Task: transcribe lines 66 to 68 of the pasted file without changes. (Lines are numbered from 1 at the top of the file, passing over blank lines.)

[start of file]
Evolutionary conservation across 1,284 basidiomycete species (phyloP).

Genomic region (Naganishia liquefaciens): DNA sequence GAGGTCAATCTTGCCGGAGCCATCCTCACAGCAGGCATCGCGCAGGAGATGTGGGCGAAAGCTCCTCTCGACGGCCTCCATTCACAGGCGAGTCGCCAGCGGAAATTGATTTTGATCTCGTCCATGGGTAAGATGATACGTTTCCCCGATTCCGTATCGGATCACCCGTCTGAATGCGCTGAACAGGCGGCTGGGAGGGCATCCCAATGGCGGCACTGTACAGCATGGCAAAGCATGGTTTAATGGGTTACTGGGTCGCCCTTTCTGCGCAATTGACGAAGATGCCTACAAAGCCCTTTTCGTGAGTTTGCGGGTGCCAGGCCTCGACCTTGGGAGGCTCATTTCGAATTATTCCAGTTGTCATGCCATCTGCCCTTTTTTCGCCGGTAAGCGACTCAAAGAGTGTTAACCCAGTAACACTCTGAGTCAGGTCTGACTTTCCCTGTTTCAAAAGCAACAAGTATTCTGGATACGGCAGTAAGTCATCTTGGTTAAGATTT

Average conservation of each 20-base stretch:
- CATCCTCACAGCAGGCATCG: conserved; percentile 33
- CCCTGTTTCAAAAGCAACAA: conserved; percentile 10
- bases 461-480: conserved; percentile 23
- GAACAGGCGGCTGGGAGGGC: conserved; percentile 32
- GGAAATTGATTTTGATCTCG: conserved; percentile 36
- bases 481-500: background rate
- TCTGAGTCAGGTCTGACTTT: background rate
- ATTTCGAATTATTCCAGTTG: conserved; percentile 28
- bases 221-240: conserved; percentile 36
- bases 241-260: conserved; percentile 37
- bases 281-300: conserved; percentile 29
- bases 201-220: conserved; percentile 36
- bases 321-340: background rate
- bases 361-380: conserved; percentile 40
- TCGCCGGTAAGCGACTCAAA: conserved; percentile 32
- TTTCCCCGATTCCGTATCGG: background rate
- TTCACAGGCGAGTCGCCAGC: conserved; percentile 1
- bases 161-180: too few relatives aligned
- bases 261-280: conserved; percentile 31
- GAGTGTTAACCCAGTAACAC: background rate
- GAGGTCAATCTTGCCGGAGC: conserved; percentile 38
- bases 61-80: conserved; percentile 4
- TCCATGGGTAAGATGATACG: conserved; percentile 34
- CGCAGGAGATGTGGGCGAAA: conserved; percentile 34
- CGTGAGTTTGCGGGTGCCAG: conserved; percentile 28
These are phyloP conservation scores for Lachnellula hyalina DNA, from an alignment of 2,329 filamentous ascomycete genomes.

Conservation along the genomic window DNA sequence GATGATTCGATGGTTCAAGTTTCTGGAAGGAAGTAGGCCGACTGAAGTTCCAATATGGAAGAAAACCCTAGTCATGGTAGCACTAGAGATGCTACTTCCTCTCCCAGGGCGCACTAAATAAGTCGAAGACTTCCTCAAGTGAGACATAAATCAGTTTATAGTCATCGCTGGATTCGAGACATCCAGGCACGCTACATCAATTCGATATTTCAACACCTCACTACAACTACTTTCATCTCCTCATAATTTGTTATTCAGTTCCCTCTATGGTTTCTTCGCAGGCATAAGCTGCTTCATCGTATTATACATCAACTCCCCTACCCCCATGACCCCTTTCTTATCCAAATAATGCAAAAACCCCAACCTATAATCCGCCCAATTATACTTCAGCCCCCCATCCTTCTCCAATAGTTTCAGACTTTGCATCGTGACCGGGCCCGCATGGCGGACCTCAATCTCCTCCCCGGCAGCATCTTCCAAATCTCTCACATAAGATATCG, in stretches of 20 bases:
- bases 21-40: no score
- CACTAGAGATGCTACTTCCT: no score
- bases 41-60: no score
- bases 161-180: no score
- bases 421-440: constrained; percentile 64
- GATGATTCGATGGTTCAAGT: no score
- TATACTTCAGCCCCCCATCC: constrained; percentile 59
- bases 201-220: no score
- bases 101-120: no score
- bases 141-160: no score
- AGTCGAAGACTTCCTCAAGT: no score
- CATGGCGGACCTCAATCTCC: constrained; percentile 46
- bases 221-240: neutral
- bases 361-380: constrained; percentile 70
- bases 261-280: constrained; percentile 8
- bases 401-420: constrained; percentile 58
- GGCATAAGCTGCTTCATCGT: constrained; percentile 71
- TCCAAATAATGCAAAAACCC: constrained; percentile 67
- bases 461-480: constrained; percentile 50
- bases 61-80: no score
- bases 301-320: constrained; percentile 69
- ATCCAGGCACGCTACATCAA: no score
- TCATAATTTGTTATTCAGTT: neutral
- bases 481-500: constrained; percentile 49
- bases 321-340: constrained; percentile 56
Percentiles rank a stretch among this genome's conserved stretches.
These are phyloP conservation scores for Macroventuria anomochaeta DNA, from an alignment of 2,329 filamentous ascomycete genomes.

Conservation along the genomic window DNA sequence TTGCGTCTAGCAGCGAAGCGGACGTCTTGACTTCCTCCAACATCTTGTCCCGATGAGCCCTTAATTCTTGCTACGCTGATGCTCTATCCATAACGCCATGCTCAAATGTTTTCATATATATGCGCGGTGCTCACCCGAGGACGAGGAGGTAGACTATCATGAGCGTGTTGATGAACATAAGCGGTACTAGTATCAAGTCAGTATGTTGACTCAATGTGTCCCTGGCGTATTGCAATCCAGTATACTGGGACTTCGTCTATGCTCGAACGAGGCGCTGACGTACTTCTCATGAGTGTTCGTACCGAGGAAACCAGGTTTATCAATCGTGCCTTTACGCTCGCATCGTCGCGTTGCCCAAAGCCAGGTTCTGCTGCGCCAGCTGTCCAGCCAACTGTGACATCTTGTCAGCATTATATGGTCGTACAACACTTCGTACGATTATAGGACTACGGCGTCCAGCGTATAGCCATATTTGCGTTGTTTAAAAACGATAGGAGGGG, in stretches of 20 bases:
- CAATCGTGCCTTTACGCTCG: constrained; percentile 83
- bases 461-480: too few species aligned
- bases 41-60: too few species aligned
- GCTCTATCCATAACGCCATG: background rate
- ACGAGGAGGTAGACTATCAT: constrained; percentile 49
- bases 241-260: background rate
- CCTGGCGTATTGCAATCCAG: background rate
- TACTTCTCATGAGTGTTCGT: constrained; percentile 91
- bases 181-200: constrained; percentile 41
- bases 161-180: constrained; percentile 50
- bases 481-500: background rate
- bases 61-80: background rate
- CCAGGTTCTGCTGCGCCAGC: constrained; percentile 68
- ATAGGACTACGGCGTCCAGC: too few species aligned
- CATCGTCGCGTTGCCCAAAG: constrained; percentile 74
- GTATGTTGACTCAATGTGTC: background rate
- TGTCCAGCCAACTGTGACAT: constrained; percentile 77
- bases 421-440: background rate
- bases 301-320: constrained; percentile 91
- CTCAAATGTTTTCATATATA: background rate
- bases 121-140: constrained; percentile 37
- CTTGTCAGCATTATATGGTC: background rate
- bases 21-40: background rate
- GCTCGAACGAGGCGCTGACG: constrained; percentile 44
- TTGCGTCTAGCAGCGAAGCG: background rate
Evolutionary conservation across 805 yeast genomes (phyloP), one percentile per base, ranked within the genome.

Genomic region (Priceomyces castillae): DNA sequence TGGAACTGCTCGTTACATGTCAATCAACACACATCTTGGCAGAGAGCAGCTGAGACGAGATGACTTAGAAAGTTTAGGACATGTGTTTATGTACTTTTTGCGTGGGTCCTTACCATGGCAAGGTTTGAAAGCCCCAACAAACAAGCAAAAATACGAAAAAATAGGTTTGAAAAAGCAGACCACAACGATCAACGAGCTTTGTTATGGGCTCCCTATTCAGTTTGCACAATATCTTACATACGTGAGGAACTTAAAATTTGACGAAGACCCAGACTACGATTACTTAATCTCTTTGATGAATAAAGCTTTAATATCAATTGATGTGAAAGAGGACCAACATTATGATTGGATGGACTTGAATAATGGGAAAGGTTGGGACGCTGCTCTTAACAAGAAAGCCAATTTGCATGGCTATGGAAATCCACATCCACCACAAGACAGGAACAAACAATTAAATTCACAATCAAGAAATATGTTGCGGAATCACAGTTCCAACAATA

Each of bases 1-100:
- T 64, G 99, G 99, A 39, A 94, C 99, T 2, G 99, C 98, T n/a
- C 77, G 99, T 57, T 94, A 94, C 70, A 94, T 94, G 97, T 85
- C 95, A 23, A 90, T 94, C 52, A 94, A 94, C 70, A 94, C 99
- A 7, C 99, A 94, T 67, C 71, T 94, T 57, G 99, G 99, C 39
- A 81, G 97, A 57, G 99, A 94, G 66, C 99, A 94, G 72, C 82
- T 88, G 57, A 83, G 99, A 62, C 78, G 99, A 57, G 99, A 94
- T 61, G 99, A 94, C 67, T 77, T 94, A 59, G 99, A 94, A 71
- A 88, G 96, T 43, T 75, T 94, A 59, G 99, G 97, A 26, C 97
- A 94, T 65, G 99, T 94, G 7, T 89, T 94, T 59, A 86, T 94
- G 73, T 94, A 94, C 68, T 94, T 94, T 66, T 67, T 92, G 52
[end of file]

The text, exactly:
- TACTTCTCATGAGTGTTCGT: constrained; percentile 91
- bases 181-200: constrained; percentile 41
- bases 161-180: constrained; percentile 50